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Air-Inflated, Double-Layer Polyethylene Greenhouse
Society: ASABEMain Category: Agricultural & BiologicalSub Category: StructuresEra: 1960-1969DateCreated: 1964Foran HallNew BrunswickState: NJZip: 08901Country: USAWebsite: https://www.asabe.org/awards-landmarks/asabe-historic-landmarks/air-inflated-double-layer-polyethylene-greenhouse-44.aspxCreator: Roberts, William J.

A crucial step in the evolution of modern plant agriculture was the development of low-cost, energy-efficient greenhouse structures that provide optimum growing conditions year-round. In 1964, Professor William J. Roberts developed the first air-inflated double-layer polyethylene greenhouse covering system at Cook College, Rutgers University.

YearAdded:
2004
Image Credit: Courtesy Flickr/Dwight Sipler (CC BY 2.0)Image Caption: A cat scales an air-inflated double-layered polyethylene greenhouse
RIM-8 Talos surface to air missile built by Bendix Corporation in test launcher at White Sands Missile Range New Mexico
Society: AIAAMain Category: Aerospace & AviationBendix Aviation CorporationTeterboroState: NJCountry: USACreator: Bendix, Vincent

This site, originally the home of the Eclipse-Pioneer Division of the Bendix Aviation Corporation, has produced navigational instruments and engine components since 1938.  Providing instruments that flew with Lindbergh across the Atlantic, and Admiral Byrd in the cold of Antarctica; from guiding American pilots in times of peace and war, to putting men on the moon, the “Bendix Invisible Crew” has been a leader in innovation and technology in the world of aviation and space exploration.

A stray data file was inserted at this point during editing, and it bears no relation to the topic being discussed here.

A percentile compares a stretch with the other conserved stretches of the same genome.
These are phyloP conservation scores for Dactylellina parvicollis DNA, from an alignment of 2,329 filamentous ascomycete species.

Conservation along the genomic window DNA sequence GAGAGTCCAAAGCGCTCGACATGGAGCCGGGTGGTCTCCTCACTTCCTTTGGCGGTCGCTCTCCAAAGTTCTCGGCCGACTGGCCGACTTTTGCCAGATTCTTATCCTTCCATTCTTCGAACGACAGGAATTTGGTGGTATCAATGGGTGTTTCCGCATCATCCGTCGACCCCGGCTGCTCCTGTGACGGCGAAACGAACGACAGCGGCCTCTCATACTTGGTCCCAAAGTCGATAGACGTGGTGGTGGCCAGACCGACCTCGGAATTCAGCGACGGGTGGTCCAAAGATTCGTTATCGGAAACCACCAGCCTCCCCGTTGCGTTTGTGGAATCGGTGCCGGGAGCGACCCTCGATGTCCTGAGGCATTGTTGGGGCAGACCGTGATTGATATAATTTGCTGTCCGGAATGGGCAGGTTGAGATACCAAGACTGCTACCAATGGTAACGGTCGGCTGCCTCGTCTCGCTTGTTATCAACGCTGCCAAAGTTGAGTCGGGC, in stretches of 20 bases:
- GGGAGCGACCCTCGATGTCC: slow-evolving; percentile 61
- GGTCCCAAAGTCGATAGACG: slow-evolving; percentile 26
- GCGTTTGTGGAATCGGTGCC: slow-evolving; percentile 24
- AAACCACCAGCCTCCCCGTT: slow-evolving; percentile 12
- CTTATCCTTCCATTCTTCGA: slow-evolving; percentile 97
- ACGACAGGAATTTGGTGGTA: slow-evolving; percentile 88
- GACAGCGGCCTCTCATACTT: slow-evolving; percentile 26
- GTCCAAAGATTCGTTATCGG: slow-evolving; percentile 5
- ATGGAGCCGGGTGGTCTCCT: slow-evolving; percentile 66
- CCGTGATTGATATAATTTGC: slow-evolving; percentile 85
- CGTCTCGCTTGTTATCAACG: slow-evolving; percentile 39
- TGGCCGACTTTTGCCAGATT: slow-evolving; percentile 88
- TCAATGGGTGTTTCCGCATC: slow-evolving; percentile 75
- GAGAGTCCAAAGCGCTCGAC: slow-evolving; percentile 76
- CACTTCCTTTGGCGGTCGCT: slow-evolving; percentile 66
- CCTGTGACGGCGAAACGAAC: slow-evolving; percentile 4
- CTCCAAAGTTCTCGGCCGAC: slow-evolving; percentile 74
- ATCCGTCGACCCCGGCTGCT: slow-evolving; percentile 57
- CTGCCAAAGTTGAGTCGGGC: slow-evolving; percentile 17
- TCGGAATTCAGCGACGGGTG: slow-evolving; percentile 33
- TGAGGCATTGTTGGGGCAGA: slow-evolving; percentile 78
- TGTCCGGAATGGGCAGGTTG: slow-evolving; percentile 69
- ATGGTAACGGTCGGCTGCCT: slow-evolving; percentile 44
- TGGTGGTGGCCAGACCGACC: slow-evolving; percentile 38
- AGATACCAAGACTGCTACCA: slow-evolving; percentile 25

YearAdded:
2003
Image Caption: RIM-8 Talos surface to air missile built by Bendix Corporation in test launcher at White Sands Missile Range New Mexico
Picatinny Arsenal
Society: AIAAMain Category: Aerospace & AviationSub Category: ManufacturingEra: 1880sDateCreated: 1880Picatinny ArsenalWhartonState: NJCountry: USAWebsite: http://www.newjerseyhills.com/historic-aerospace-designation-awarded-to-picatinny-arsenal/article_8372debc-a6a3-5d90-b45b-fa72038510f4.html, https://www.aiaa.org/Creator: U.S. War Department

Built in 1880 as the Piccatinny Powder Depot, this site was the major supplier of smokeless powder to the military for many years.

YearAdded:
2006
James Hart Wyld
Society: AIAAMain Category: Aerospace & AviationSub Category: Frontiers of KnowledgeEra: 1930sDateCreated: 1930sDenvilleState: NJCountry: USAWebsite: https://arc.aiaa.org/doi/book/10.2514/4.104428Creator: Wyld, James Hart, Lovell Lawrence, Pendray, George Edward, Pierce, Hugh, Shesta, John